There is little that any of us can do to ease the pain suffered by the family of Vicente Avila following the boat captain's death on Sunday on the New River. But today authorities and tour operators are looking for ways to make sure that this kind of accident will never happen again.

Jacqueline Godwin, Reporting
While the Belize Port Authority and police continue to investigate the cause of Sunday morning’s fatal boat accident on the New River, many who know the river say it was a collision just waiting to happen. The New River between Tower Hill and the Lamanai Archaeological site is amaze of blind curves and narrow channels, often shaded by over grown vines and branches. Ironically the same features that make the route dangerous also make it exciting for visitors.

Julian Avila, Father of the Deceased
“There are curves every where, it is a river full of curves that is the beauty of the river. It is something that the tourists like to see when drivers are just taking the curves.”

This is the curve where the Mrs. Cristina and the Rio Reina met on Sunday. Initial reports indicate that boat captains Vicente Avila and Fidencio Vellos were travelling in opposite directions at high speed and could not avoid a collision. Vellos, who was driving the bigger vessel with twenty-seven passengers on board, contends he was not speeding but that to avoid the accident he pulled a hard right that caused the Rio Reina to ram into mangrove trees on the bank, but not before making contact with the smaller boat that flipped the Mrs. Cristina sending all of her fourteen passengers into the water.

Emily Smith, Accident Survivor, Mrs. Cristina
“It makes me very nervous and I am ready to go home now, but hopefully that will pass, and someday I will want to come back.”

Captain Vicente Avila sustained a fatal head injury caused by his boat’s propeller after he was thrown overboard. The fatality was the first of it‘s kind in the New River for this year but boat operators say that it will not be the last.

Errol Wade, Boat Captain, Lamania Eco Adventures
“It is so sad that it had to take a life. He was one of my friends. I mean we are competitors in the business, but it had to take somebody’s life for something to happen. It’s sad.”

Errol Wade, a boat captain for Lamanai Eco Adventures has been conducting tours on the river for over two decades. He strongly believes large boats like the Rio Reina are not suitable for the area, because their size makes it even more difficult to manoeuvre through the narrow winding river. Wade says there are several tributaries along the way that boat operators can use to get to the Lamanai site and he hopes the authorities will now seriously look at how they can use alternate routes to better manage the flow of traffic on the river.

Errol Wade
“We have some very narrow spots, and we have other places that we could take. I think they should implement it and make it law that we take the back rivers, because there are different places. It would only take a minute in difference to go through the back river, and it would save lives.”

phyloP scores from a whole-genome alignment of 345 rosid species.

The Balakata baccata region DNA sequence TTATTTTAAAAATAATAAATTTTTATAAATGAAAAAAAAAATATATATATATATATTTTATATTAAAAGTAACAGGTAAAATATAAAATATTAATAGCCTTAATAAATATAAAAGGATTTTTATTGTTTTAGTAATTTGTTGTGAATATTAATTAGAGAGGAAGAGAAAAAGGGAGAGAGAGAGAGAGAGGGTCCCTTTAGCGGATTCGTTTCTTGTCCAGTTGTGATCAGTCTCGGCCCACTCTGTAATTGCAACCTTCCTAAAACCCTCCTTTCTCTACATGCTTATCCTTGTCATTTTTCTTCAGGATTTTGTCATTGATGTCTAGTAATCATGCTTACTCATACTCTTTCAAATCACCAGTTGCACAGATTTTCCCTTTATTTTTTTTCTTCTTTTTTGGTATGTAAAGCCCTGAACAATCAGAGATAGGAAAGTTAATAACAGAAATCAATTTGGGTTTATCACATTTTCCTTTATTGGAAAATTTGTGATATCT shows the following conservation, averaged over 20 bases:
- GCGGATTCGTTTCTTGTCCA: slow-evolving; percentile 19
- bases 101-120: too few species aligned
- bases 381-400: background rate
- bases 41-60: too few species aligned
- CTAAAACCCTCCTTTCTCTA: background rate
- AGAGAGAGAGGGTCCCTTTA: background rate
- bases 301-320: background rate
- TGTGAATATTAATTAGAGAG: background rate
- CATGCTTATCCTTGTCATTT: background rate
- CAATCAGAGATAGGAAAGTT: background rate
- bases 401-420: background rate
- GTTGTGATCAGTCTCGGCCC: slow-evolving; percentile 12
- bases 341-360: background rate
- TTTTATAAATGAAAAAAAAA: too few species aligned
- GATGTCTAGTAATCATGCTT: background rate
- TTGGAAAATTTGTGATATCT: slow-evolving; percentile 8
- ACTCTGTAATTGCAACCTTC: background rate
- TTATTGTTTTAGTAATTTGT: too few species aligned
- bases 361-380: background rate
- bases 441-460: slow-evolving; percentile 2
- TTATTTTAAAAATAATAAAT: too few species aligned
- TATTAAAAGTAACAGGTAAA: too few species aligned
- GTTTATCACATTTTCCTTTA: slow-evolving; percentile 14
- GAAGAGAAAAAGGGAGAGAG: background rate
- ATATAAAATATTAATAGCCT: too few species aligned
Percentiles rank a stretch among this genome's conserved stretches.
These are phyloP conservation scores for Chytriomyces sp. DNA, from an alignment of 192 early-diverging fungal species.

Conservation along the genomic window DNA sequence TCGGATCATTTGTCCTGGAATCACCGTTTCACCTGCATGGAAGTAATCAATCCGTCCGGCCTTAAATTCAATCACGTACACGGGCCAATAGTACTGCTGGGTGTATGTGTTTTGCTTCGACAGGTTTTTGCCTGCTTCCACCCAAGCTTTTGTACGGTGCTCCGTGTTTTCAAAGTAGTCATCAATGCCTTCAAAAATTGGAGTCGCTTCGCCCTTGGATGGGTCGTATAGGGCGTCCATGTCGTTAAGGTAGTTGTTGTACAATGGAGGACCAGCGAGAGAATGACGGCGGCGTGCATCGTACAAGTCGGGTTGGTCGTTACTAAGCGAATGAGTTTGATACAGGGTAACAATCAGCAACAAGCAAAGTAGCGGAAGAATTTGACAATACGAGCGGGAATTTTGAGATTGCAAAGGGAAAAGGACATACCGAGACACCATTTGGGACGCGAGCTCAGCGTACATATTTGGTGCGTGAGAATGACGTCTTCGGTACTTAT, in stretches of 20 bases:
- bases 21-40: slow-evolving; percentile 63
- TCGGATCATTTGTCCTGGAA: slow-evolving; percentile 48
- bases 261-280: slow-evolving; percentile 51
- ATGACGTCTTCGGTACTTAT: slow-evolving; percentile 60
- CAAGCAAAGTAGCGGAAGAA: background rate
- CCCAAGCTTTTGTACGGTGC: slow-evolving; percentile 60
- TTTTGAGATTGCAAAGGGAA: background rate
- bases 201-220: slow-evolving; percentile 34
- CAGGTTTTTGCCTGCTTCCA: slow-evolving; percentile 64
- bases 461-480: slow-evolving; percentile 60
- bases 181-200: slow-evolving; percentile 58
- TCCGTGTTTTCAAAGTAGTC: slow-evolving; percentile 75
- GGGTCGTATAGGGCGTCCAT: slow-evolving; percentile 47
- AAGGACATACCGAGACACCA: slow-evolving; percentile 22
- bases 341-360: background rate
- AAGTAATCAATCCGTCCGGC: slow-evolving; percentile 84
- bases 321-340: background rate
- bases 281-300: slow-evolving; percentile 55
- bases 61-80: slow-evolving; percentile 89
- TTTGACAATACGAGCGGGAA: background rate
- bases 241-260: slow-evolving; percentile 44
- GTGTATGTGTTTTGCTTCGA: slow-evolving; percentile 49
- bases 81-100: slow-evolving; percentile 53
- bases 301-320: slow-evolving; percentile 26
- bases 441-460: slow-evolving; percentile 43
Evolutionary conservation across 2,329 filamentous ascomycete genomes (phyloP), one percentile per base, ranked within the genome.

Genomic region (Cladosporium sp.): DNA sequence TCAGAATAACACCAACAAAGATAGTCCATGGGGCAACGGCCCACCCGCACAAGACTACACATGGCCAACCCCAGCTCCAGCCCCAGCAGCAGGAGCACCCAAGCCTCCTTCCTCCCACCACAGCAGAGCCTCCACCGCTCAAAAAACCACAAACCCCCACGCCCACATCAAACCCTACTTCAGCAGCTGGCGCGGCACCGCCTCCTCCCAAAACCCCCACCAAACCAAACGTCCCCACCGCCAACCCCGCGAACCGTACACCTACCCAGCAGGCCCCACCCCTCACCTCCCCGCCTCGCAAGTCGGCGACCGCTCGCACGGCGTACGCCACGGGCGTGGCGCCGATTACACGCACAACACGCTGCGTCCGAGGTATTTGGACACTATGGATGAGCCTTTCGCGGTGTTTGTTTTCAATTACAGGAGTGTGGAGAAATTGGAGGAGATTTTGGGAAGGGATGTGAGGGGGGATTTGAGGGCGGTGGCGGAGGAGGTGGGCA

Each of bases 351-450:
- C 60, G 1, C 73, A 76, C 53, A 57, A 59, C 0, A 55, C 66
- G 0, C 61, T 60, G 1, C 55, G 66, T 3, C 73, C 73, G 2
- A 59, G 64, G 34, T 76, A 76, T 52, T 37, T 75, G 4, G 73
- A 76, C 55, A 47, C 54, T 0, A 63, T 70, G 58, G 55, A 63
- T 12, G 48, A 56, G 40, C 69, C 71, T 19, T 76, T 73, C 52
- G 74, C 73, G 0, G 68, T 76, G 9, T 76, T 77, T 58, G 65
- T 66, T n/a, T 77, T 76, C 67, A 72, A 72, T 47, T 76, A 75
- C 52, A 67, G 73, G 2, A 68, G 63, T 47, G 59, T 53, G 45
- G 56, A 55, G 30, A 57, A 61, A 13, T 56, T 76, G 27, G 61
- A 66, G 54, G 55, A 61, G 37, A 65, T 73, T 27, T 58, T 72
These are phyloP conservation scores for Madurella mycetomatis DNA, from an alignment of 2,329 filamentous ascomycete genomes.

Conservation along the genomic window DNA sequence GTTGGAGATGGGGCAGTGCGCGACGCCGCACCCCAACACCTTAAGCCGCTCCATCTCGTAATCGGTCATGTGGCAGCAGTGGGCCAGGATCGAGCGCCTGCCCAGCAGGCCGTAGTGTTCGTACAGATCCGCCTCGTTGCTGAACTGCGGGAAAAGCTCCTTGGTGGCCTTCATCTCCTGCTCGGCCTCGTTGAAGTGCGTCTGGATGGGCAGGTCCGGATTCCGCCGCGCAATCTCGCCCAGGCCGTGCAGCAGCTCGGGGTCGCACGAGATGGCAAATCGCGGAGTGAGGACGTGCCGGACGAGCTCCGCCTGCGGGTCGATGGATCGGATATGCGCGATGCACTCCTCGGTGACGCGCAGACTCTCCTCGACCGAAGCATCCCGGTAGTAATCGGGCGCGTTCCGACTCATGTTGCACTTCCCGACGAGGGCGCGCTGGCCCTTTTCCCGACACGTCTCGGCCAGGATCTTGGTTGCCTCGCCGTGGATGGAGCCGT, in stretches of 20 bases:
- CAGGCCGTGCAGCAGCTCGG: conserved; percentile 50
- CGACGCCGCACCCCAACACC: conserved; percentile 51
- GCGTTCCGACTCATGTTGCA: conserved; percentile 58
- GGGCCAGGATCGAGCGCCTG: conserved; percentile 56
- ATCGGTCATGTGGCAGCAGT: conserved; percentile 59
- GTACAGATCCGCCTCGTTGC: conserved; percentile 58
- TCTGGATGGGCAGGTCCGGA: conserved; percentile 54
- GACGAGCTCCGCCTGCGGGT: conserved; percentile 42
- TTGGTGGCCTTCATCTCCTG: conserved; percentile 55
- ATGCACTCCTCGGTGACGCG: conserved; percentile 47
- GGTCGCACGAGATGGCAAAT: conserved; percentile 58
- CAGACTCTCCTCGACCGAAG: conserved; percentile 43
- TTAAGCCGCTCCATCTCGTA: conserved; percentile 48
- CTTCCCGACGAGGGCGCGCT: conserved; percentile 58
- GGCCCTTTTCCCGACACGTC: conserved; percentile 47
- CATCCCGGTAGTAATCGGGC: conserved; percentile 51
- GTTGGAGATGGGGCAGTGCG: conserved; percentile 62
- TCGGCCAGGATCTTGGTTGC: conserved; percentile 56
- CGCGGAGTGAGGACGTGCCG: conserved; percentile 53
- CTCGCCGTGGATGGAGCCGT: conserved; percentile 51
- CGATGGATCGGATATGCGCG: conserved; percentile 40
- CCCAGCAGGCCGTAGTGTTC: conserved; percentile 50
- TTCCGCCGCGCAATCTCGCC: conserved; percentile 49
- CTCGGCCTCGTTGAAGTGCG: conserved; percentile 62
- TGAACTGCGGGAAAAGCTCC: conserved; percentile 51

Julian Avila
“Usually those boats when they are on a curve, it is not like car when you are riding on a curve that the car can sort of brakes up and take the curve as you would like to have it. The boat you cannot do that. You either have to stop or when you take the curve so fast then your boat is going to swing or it is going to slide towards the curve.”

Julian Avila believes that no matter how many alternate routes are used or signs erected the fierce competition will still cause collisions.

Julian Avila
“The river is a very dangerous river and I think it is not a matter of whether we can use other routes. Because we have been doing that, it’s a matter of how much respect we have for each other on the river. I do not see that. Because the business so demands it, you know especially the cruise ship people. If the cruise ship gets here at ten they want to be at Lamanai at eleven, eleven thirty they have their lunch and they want to be back by two, two thirty at the Tower Hill. Now that is what they do every time the cruise ships they come in, and every driver is doing that.”

Joel Goering, Accident Survivor, Mrs. Cristina
“I just ask questions about the speed on the rivers and if there should be laws with that and with our travel company. I realize that this is a very rare thing but we didn’t sign anything about there could be a danger and it might be something that they will have to look at in the future.”

It is not certain what actions will be taken to prevent another tragedy but all concerned agree that it’s sad that it took a fatality to prompt some concern.

Julian Avila
“Some of our investors are saying lets get into this business and do money right now. I do not think that that is the idea of tourism. Everybody speaks about tourism about being sustainable and as for many Belizeans as possible. Well let us do it the right way.”

Funeral services were held today for thirty-six year old Vicente Avila.

#21458 - 07/12/06 09:51 PM Re: O.W. boat captain dies in river crash
seashell Offline
If there really are alternate routes, why not make a couple of them one way each?
A fish and a bird can fall in love, but where will they build their nest?

#21459 - 07/12/06 10:18 PM Re: O.W. boat captain dies in river crash
shuffles Offline
We had two guests on that trip with Searious. They were emphatic that their boat pulled to the side and stopped, and the larger boat, traveling very fast, came through the curve, tried to pull to the side but then slid into the Searious boat. One of the girls helped tend to the captain. They reiterated what we have always thought about Searious Adventures...that Sandy and Willie were both there with all of the survivors all day at the hospital; that they remained professional and courteous and that they took care of making all their arrangements at the hospital, police station, and in arranging their flights back to San Pedro. Although they seemed almost in shock when they got back, two days later, they were out snorkeling with Searious. Our thoughts and prayers are with the family of Mr. Avila. We will continue to use Searious Adventures for our guests as they have never let us down.